I’m quite certain we’ve all been thinking about this. The pandemic and quarantine have impacted us all and, unfortunately, we are not out of the woods yet. Based on what I have been reading from others on this topic and heard from our colleagues, and in reviewing the official statements of many institutions, these changes do not leave anyone with much optimism. At this point, it appears that the most hard-hit group are those at a transition phase, i.e., from graduate school to postdoc or postdoc to faculty position. Please see this Google Doc maintained by Karen Kelsky, PhD: List of Schools That Have Announced Hiring Freezes or Pauses (Incomplete/Unofficial)
Multiple institutions have extended graduate student funding by one year, but many have not. Consequently, many graduate student organizations have come together to petition their institutions for assurances that they will be protected. Every institution has to manage these situations in different ways, and these might vary between programs within the same institution. Figure out where you stand so you can make informed decisions moving forward.
Almost everyone I know has had to completely shut down their labs (myself included). If you were working on your dissertation experiments and only have half of the data your committee agreed to, what can you do? Will you be able to extend and complete them next year? Can you modify your experimental design in a way that your committee will still allow you to defend? Keep in mind, defending means you’ll be done with grad school and maybe without a job. Trying to stay put might be a better choice for some.
Now might be a chance to get some (additional) teaching experience. A large portion of institutions are going to be either completely or partially online in Fall 2020. This may be an opportunity to maintain your stipend via teaching. This could be a “win-win” in that getting some teaching experience generally only helps increase your marketability. Furthermore, when most schools transitioned to online only in March, they set up a natural experiment. The results of this experiment showed that online instruction is viable and will likely be incorporated into the curriculum moving forward. Interestingly, some faculty had such positive experiences they have elected to teach online courses regularly. Here are some suggestions and ideas for those facing this reality from Rob Weir, PhD: Not All Online Experiences Are Equal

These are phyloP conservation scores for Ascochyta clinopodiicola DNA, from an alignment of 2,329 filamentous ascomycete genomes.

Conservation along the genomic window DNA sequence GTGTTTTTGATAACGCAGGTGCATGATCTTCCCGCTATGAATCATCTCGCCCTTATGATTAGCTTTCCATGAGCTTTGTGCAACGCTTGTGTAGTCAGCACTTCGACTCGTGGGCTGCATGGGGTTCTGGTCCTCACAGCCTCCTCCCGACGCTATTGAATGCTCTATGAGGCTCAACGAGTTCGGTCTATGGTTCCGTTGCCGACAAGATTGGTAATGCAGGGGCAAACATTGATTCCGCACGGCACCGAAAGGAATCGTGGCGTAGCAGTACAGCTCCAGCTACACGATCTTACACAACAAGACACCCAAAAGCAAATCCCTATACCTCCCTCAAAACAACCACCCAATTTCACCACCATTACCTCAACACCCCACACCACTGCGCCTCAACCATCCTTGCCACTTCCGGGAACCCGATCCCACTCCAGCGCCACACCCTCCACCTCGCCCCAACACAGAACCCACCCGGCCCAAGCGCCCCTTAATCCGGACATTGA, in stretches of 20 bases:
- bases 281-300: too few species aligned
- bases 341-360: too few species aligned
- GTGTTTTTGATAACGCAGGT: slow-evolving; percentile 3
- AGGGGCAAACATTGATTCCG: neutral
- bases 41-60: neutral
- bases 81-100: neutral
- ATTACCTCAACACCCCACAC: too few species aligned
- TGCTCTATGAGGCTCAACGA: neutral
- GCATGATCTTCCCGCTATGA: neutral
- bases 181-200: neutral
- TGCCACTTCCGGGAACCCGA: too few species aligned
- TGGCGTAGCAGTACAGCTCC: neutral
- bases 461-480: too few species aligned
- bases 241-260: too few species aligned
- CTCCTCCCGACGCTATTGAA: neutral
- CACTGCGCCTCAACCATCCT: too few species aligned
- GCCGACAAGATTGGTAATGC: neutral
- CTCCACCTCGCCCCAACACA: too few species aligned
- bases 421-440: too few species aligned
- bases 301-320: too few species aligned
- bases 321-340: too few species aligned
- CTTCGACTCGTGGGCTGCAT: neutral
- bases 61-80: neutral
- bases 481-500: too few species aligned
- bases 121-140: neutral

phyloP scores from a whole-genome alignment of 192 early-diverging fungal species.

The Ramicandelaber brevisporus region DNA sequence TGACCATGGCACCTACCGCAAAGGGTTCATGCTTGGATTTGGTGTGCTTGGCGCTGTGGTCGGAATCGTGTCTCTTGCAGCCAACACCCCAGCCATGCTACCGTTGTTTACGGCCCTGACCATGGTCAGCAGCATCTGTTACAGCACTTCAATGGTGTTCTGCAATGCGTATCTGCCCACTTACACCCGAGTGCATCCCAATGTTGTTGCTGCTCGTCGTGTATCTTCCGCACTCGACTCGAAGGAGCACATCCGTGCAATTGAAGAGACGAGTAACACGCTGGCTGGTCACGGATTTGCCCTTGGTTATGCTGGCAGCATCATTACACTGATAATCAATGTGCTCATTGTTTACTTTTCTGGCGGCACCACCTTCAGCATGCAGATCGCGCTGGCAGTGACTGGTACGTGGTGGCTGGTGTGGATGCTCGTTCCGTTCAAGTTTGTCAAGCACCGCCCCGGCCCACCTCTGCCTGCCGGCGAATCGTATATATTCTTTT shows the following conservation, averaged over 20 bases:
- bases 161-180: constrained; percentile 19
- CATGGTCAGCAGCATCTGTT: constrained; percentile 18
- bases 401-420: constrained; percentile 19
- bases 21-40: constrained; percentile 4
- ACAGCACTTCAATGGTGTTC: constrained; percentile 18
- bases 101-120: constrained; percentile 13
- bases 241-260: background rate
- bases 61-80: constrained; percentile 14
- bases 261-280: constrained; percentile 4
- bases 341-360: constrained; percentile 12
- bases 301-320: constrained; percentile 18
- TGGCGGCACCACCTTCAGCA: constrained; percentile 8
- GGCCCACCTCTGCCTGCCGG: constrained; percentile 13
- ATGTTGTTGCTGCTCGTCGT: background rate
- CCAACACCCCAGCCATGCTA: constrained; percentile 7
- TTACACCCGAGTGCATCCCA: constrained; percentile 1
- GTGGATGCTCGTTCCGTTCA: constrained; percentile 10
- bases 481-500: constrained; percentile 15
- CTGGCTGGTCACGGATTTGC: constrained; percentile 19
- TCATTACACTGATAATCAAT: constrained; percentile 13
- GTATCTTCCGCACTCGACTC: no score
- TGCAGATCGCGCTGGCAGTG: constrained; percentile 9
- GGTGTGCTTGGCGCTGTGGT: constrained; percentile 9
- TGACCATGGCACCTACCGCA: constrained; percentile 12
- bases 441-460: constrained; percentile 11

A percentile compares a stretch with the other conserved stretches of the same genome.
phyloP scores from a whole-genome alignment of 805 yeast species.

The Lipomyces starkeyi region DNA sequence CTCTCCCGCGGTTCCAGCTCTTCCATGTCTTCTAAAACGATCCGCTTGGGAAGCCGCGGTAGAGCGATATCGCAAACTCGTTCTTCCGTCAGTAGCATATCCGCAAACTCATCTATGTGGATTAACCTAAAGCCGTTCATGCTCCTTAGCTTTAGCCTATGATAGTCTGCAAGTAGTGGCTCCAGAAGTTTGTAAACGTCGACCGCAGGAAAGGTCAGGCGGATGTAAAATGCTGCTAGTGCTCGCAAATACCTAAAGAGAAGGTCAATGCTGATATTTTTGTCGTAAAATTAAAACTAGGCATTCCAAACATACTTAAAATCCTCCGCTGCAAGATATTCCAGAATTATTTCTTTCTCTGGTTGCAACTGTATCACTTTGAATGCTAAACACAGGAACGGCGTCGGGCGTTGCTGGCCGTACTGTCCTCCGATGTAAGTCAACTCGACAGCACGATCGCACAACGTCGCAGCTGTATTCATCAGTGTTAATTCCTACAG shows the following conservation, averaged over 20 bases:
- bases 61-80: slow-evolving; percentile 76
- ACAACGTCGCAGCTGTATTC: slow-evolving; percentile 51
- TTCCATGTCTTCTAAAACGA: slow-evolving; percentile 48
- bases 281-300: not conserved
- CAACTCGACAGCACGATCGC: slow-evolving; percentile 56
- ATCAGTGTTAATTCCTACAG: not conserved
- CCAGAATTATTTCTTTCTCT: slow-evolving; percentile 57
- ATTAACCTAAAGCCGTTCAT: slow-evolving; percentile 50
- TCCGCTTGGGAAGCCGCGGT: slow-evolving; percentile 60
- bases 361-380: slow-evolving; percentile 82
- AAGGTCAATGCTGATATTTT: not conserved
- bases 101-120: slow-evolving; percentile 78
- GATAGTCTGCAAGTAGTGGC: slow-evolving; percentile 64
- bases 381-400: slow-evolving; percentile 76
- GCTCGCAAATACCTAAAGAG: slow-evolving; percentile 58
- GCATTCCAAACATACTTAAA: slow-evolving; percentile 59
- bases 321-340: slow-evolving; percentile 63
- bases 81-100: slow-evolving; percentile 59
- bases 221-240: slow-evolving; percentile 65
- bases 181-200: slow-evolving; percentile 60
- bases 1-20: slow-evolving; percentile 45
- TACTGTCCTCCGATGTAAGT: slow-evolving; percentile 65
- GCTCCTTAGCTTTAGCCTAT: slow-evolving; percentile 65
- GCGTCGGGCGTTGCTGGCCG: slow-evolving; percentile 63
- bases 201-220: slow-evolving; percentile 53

Most institutions have implemented faculty hiring freezes through Fall 2021. Tragically, some individuals have reported that their offers have been rescinded. Others have indicated that the institution followed through with hiring if the offer was made before official hiring freezes took place. While some job offers have been extended but official start dates have been postponed until 2021 (in line with hiring freeze policy). So, what are some actionable steps to take at this point?
If you haven’t, talk to your mentor/supervisor. Figure out your ability to extend your post-doc. Again, the safest bet appears to be staying put and weathering the storm. If you’re early in your post-doc you are probably okay. It appears that funding already secured is not being revoked, which can hopefully help you extend. Alternatively, there may be opportunities to secure your own funding that could help secure your current or a new position. Finally, I’ve seen a few new post-doc ads posted in recent weeks. Perhaps there’s a chance to find a new or move to a different post-doc given the jump to faculty is not viable for most.
While not abundant, I’ve heard of some institutions allowing individuals to move to new positions within the same institution. This (by technicality) does not break the hiring freeze rule. If you already have a position, changing to a new position does not increase the number of people employed by the institution and thus hiring remains “frozen.” Now may be the time to start looking for such positions with the caveat that they may be rare.
Keep in mind, we’re not in uncharted territory in terms of non-profit, industry, or government positions for folks with PhDs. Following the Great Recession of 2008, hiring freezes were widespread at all levels of the education system. Now may be the time to think flexibly about your options. For some, outside academia may a more attractive option. See the link to this article by L. Maren Wood, PhD, in the TheChronicle of Higher Education: For Would-Be Academics, Now Is the Time to Get Serious About Plan B
The intent of this article is not to paint a bleak picture of the future – it is meant to help confront the reality of our current situation. Everyone is coping with the repercussions of Covid-19 and everyone wants their career trajectory to remain stable. It may be some time before we get back to normal, so until then I encourage you to remain optimistic, flexible, and resolute. We are all in this together.